mr. toads wild ride

Mr. toads wild ride Some days it seems I wildly scramble from one task to another.  Despite my plans for the day, unexpected phone calls, emails or otherwise "quick" tasks seem to scuttle my intentions faster than you can say "Titanic".  

I'm pretty good at having these kinds of days be the exception and not the rule but in today's fast paced world, I am realizing that it is easier and easier to spend time spinning in the urgent while putting off time for what's important.  At least some portion of almost every client call or consult is spent supporting clients to understand the difference.

You see, urgent tasks "feel" good.  Urgent things tend to be the reactive, fire-fighting stuff that has us come to the end of the day saying, "Where did the day go?" Urgent tasks involve more short-term energy.  They make us feel valued and give the illusion that we're getting important work done. I often think of the old adage, "If you want something done, ask a busy person to do it."  On some level, I agree…

….but only if you're getting paid to be busy and not strategic.

If your job or company requires you to be strategic, then I think you would agree that it might behoove you to actually get something strategic (ie important) done instead of just being the fire-fighting king/queen (trust me when I tell you that no matter how good your fire-fighting skills are, someone will eventually notice that you aren't contributing at the level you're getting paid for).  The problem with getting to the important stuff is that it isn't as "sexy" as the urgent (and for most of us, it's usually a lot less fun).  In fact, more often than not, important work tends to be downright tedious and boring.  Working on and evaluating my business plan is not much fun for me but I also know that if I don't "plan my work and work my plan" and spend time evaluating what's working and what isn't, the distance for my company between thriving and "life-support" will be quite short.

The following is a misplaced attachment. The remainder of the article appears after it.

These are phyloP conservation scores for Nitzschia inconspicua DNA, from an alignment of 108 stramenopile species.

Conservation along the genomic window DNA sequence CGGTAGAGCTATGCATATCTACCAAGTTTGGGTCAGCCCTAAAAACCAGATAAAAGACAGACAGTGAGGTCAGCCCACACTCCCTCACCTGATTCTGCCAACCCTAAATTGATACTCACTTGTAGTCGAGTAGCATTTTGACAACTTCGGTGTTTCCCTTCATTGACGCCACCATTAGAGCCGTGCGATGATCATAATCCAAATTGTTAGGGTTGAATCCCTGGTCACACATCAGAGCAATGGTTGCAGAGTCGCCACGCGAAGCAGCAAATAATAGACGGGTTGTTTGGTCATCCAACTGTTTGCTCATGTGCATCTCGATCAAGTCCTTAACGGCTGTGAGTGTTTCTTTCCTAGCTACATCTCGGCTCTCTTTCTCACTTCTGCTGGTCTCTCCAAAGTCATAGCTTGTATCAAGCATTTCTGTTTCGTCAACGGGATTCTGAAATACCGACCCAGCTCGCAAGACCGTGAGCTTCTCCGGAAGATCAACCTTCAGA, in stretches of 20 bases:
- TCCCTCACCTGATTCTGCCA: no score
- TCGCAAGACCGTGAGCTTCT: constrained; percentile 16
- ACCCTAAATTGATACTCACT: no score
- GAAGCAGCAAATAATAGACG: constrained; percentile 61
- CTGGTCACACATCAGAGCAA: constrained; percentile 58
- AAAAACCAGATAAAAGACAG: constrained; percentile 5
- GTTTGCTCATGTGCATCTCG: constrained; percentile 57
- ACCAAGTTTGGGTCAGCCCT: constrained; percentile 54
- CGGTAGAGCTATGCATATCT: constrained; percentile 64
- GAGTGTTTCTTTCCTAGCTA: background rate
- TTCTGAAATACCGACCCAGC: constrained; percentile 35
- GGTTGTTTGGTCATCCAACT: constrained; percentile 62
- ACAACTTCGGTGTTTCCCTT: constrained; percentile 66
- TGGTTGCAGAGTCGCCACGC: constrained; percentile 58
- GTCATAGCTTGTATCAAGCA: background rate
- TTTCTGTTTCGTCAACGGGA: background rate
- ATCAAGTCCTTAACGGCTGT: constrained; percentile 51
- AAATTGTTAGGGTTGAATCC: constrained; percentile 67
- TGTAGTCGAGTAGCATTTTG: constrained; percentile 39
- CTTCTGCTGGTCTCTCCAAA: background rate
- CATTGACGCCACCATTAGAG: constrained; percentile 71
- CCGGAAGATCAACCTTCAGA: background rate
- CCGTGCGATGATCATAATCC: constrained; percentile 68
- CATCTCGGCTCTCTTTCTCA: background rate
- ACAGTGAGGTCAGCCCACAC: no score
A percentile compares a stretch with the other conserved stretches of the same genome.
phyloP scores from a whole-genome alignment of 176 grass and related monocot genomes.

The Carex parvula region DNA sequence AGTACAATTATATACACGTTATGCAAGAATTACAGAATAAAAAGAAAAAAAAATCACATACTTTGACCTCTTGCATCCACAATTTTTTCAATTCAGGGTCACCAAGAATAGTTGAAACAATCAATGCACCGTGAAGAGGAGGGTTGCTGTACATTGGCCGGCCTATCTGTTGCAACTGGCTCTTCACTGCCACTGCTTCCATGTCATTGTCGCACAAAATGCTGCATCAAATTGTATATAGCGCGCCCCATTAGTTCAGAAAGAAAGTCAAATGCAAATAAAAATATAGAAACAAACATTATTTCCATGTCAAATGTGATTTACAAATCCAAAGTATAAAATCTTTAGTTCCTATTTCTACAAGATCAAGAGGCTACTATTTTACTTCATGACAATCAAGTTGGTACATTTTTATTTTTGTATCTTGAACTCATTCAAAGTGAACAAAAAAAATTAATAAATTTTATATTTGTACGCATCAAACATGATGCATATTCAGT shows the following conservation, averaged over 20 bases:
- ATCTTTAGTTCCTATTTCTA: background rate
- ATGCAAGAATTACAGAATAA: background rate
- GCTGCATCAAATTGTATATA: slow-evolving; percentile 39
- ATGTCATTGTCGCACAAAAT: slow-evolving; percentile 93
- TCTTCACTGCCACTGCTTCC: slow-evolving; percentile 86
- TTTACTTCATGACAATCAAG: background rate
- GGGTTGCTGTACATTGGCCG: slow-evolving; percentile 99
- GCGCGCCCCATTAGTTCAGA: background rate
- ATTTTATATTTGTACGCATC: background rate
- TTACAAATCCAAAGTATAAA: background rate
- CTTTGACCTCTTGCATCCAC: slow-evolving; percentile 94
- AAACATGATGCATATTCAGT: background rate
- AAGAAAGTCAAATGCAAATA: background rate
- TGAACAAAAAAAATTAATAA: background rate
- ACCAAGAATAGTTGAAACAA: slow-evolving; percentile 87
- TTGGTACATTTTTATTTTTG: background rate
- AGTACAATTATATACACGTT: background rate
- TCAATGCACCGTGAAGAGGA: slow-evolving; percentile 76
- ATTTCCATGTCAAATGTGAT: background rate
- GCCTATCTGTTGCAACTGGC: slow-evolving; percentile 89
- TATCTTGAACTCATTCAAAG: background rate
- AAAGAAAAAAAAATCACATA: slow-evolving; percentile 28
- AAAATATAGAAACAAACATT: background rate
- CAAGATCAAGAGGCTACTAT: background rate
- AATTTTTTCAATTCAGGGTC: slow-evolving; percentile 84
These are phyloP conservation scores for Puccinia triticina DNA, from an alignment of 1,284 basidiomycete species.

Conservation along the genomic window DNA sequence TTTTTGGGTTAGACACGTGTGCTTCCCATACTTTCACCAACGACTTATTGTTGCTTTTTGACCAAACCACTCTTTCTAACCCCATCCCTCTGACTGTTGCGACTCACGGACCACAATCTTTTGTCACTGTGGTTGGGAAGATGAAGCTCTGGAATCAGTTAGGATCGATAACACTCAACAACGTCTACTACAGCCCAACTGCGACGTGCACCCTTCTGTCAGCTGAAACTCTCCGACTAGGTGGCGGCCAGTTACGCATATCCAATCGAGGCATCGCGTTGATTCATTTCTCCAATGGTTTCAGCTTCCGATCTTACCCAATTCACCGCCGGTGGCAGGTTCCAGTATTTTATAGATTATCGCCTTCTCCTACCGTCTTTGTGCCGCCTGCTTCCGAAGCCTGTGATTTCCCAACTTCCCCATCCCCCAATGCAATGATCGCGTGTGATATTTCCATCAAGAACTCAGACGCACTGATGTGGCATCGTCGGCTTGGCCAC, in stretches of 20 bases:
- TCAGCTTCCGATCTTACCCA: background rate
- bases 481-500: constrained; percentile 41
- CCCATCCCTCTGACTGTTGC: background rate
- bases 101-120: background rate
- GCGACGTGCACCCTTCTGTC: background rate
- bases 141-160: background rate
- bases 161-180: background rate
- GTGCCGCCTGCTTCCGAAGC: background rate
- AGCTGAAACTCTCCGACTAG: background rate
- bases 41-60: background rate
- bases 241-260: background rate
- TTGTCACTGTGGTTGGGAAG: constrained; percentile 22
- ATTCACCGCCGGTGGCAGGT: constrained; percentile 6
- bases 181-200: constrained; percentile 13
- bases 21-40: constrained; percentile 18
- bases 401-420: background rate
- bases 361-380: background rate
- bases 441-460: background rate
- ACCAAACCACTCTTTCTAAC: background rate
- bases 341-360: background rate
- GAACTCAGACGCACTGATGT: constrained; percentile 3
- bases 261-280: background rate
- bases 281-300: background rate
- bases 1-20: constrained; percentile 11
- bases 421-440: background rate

So how do you actually stave-off the urgent to get to what's important?  Here are just a few tips that work for me:

1.  Rule number one: Notice when your day is full of urgent activity.  This is critical because if you aren't conscious of the fact that you're getting sucked into a life of urgency, you'll actually think you're getting something done!

2.  Schedule time to check email and voicemail.  Instead of letting these tools run you, take control of them.  There's nothing that says we MUST answer the phone every time it rings or we MUST respond to email every time the chime dings.  Decide on a protocol and a schedule (for example, I commit to respond to email and voicemail within 24 hours and my guideline is to check email 3 times per day – usually around 10am, 1pm and 4pm).  I have seen some individuals go so far as to set an email auto-responder message that notifies the sender of when they will checking email.  It certainly makes one "appear" busy but isn't always the most user-friendly model of time management. 

3.  Decide on no less than 3 and no more than 5 important tasks to complete each day.  Make your list the day prior so that when you get to your office, you're ready to go.  Note: This list is not the same as your task list.  We have become task list crazy often filling it with tons of urgent tasks that just keep us busy.  Here I'm asking that you create a list of 3-5 IMPORTANT tasks – things that advance your business, your career and your goals. 

If you have other tips or tricks that help you stay focused and get to what's important, please share them.  I know other readers would benefit!

You were born to be great!

YES, you can!

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